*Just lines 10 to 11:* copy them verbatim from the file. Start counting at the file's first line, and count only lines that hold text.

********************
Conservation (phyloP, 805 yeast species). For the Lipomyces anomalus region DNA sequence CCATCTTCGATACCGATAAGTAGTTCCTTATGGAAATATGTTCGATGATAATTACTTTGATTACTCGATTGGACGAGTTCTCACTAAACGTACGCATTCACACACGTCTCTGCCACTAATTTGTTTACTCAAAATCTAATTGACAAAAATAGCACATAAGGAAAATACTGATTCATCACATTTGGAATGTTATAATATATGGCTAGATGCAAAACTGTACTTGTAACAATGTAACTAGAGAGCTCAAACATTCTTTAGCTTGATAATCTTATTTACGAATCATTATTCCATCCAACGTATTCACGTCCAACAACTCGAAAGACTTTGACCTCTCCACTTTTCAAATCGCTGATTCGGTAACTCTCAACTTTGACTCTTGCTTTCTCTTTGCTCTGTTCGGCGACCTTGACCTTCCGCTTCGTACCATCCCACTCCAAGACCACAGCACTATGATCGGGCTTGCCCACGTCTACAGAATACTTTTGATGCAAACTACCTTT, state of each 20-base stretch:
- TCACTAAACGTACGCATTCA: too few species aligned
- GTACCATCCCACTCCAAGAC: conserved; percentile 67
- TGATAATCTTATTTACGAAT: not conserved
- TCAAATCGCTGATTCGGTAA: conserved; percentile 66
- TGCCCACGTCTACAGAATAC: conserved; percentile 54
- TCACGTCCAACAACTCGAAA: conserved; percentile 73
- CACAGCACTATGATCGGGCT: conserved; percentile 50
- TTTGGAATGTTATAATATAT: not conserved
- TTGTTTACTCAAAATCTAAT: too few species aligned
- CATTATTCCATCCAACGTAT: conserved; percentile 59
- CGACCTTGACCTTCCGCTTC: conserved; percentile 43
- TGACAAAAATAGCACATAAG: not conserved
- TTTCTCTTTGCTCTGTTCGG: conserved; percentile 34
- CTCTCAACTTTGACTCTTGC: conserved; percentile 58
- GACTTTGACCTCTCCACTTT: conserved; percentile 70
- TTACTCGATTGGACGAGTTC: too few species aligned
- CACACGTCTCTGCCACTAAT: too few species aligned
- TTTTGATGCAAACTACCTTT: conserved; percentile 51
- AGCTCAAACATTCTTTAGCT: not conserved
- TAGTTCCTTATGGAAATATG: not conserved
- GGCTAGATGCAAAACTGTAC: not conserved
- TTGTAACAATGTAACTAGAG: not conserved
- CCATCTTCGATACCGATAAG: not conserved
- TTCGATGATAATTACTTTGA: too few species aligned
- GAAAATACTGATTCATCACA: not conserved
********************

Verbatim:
- TTGTTTACTCAAAATCTAAT: too few species aligned
- CATTATTCCATCCAACGTAT: conserved; percentile 59